The Explanatory Notes state that the Bill requires neither a Money Resolution (the only cost to Government is that of the reporting) nor a Ways and Means Resolution (“because it does not authorise new taxation or similar charges on the people”). The cost of implementing its aims would however necessarily be extremely high and inevitably funded largely or entirely by increases in water and sewerage service charges, which would certainly be politically unpopular. It may nevertheless be that the time has come for facing up to the chronic problems on which the Bill shines a light and its Parliamentary progress will be watched with interest. It already enjoys the support of The Rivers Trust, Surfers Against Sewage, The Wildlife Trusts, Blueprint for Water, The Angling Trust, The Chalk Aquifer Alliance and Salmon and Trout Conservation.

Government consults on draft Ecodesign and Energy Labelling Regulations 2021

The Government is consulting on proposed regulations to update ecodesign requirements for electric motors, household washing machines and washer-dryers, household dishwashers, household refrigeration and electronic displays as well as regulations to introduce ecodesign requirements for welding equipment and commercial refrigeration and energy labelling requirements for commercial refrigeration.

Goods such as washing machines and televisions, which have an impact on energy consumption whether in use or in standby mode, currently account for about 55% of the UK’s total non-transport energy use.

However, the Government isn’t proposing at this time to exceed the requirements that the UK agreed at EU level. Household washing machines and washer-dryers placed on the UK market are subject to existing ecodesign and energy labelling regulations, Commission Regulation (EC) No. 1015/2010 and Commission Regulation (EC) No. 1061/2010. In January 2019, the UK together with other Member States, voted in favour of updating these Regulations. Household dishwashers are similarly regulated. The draft 2021 Regulations simply reflect the agreement made by the UK as a Member State in January 2019.

The Government states that it expects these draft regulations to save 15.8 TWh of electricity by 2050 in the domestic sector, the equivalent of up to a £3 billion reduction on household energy bills. Whilst this sounds impressive, given that there are just under 28 million households in the UK, the author’s rough calculations appear to identify that this is a saving of approximately £3.50 a year for each household, every year from now until 2050.

It is proposed that there will be a further review no later than 7 years from the application dates of the Regulations.

Interestingly, the impact assessment indicates that the Government did not consider adopting more stringent ecodesign requirements than that agreed with the EU. An example of ‘equivalence’ in action, but it doesn’t suggest an overarching desire to fly a green flag.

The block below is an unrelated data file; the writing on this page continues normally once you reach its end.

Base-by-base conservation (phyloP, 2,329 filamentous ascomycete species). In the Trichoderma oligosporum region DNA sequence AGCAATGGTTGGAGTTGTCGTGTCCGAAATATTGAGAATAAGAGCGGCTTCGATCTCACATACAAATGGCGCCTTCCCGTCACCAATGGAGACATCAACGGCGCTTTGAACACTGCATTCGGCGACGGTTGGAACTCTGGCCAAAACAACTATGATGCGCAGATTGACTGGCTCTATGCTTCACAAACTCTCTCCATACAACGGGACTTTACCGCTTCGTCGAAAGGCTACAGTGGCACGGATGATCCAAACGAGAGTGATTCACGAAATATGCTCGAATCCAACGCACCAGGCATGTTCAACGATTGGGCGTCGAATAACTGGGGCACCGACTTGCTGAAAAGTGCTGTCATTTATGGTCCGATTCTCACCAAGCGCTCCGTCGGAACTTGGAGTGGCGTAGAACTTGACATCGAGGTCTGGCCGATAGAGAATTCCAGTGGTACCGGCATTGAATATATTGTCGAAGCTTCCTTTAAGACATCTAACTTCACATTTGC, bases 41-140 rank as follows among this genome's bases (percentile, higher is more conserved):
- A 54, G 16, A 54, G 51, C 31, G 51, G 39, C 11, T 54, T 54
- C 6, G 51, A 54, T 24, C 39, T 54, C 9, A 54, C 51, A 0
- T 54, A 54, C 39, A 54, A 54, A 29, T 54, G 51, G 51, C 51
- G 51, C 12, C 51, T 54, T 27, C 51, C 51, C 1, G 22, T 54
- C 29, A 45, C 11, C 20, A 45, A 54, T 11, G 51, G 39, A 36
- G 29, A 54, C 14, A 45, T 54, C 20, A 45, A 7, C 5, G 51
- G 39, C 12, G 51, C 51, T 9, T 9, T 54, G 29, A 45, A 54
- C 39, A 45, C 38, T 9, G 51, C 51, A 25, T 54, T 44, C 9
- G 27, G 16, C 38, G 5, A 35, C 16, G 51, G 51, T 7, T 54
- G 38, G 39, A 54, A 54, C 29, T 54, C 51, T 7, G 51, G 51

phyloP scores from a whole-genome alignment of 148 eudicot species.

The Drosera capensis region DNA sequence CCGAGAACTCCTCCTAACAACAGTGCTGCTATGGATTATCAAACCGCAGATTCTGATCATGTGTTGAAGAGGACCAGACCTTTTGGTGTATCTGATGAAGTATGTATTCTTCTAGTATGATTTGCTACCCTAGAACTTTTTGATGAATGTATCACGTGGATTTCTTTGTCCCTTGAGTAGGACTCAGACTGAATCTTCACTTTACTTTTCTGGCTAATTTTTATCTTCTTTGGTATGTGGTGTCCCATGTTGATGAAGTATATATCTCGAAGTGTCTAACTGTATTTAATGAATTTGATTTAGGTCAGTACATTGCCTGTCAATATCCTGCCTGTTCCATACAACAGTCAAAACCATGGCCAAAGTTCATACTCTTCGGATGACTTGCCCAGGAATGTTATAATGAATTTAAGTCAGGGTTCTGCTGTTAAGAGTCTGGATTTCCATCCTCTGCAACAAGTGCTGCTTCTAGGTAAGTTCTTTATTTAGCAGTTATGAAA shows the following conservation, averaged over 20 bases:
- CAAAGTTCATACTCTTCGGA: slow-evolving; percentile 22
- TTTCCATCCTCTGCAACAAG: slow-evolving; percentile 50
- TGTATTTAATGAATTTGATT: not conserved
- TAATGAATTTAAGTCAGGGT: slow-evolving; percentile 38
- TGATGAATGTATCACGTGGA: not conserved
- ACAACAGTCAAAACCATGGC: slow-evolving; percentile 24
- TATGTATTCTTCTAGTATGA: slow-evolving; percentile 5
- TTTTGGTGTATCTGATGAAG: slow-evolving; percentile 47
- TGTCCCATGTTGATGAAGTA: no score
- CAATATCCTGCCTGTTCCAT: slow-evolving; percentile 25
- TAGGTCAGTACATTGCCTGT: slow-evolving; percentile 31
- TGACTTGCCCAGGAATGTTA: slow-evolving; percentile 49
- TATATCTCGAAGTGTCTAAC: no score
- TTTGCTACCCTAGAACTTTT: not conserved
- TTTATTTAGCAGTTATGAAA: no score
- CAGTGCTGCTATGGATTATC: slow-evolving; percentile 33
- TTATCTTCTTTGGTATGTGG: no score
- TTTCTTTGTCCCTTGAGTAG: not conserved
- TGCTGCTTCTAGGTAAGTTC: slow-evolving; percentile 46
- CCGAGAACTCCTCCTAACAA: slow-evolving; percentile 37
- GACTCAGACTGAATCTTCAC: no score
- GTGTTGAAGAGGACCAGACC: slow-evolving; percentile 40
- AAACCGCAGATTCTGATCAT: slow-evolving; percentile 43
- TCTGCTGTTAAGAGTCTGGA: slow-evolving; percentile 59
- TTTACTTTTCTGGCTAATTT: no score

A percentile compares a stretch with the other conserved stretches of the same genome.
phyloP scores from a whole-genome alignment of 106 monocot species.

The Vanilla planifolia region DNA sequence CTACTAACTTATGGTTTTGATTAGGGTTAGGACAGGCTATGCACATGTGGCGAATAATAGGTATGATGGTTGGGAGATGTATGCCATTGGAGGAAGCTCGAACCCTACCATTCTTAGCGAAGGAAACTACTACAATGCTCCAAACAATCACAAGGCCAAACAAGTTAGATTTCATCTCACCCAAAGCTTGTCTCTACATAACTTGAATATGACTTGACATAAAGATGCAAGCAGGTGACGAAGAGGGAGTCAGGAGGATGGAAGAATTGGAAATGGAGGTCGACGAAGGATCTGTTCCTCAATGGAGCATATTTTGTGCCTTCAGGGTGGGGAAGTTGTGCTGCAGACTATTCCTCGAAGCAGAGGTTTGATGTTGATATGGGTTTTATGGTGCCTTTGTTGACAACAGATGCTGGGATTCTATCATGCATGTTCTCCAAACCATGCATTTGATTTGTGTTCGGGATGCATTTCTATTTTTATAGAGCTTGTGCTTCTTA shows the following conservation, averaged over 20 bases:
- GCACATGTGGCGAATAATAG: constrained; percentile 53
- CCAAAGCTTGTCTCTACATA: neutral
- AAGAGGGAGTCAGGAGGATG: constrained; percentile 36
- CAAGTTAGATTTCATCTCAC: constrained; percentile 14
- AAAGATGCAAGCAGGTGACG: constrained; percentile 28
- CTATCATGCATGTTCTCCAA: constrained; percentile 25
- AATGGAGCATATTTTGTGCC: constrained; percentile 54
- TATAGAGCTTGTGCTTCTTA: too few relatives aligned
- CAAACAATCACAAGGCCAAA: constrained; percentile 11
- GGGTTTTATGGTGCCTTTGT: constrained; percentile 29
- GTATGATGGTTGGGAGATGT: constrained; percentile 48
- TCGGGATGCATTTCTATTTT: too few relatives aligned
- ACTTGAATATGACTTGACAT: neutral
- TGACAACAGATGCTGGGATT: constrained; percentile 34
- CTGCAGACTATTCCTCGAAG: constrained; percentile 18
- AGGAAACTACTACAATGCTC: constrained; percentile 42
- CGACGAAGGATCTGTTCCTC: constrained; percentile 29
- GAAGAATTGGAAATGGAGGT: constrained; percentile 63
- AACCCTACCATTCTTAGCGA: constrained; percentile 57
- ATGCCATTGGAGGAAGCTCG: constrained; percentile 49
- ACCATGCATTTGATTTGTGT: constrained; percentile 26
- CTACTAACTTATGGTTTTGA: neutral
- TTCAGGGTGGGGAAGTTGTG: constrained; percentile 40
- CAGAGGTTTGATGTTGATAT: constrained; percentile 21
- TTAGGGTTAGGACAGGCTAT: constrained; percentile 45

The deadline for responding to the consultation is 11 November 2020. The consultation itself can be found here

The Green Homes Grant: Hit or Miss?

To much fanfare (at least in some circles…) the Green Homes Grant scheme was launched on 30 September. Chancellor Rishi Sunak said of it:

“We promised to support jobs and protect the environment – and the Green Homes Grant delivers on this. We’re giving homeowners, landlords and local authorities the funding they need to hire local tradespeople and make our homes more energy efficient. By supporting the green van men and women, we’ll save money, save jobs and save the planet.”

Quite the claim.

Alok Sharma, Secretary of State for Business, Energy and Industrial Strategy (BEIS being the Government department responsible for the Green Homes Grant) said this:

“Our plan to upgrade the nation’s buildings and help build back better is good news for jobs, the environment and people’s back pockets, as we reduce emissions and help cut energy bills.”

“I urge everyone to visit the Green Homes Grants website to see how they can make the most of this fantastic scheme.”

Our intrepid bloggers have been to the Green Homes Grant website to see how the Government’s claims stack up.

The website, www.simpleenergyadvice.org.uk, is pleasingly easy to use and takes a user through a series of questions to determine eligibility (the first question is ‘Is this property in England?’ – spoiler alert, if you select ‘No’, you’re not eligible).

If you own a property in England (in which you live, or of which you are the landlord) and that property isn’t a new build, you may be eligible for a voucher to fund up to 2/3 of the cost of hiring tradespeople to upgrade the energy performance of your home (up to a maximum of £5,000 or £10,000 if any member of your household is in receipt of certain benefits).

So far, so good. Assuming you meet those criteria, the website then requires answers to a series of questions concerning your property (no. of floors, current type of roof insulation, wall insulation, etc.)

Having complete those steps, the website churns out what your options are under the Green Homes Grant (for which it uses the acronym, GHG… which it’s difficult not to read as Green House Gases…) and herein lies the problem with the scheme: certain measures under the scheme are primary (solid wall, cavity wall, under-floor, loft, flat roof, pitched roof, room in roof and park home insulation, as well as air source and ground source heat pumps, solar thermal, biomass boilers and hybrid heat pumps) whereas others are secondary (draught proofing, double or triple glazing where replacing single, energy efficient replacement doors, hot water tank thermostats and insulation and heating controls) and you can only get at the secondary measures if you have used one of the primary measures, and then only for the same value as the primary measure.

So, for example, if you live in a flat in Central London that is well insulated and has a modern boiler, but that only has single glazing, your only primary option may be an air source heat pump, which depending on the flat may be impractical. However, you cannot access any money for double or triple glazing unless you make use of a primary option… which isn’t really an option.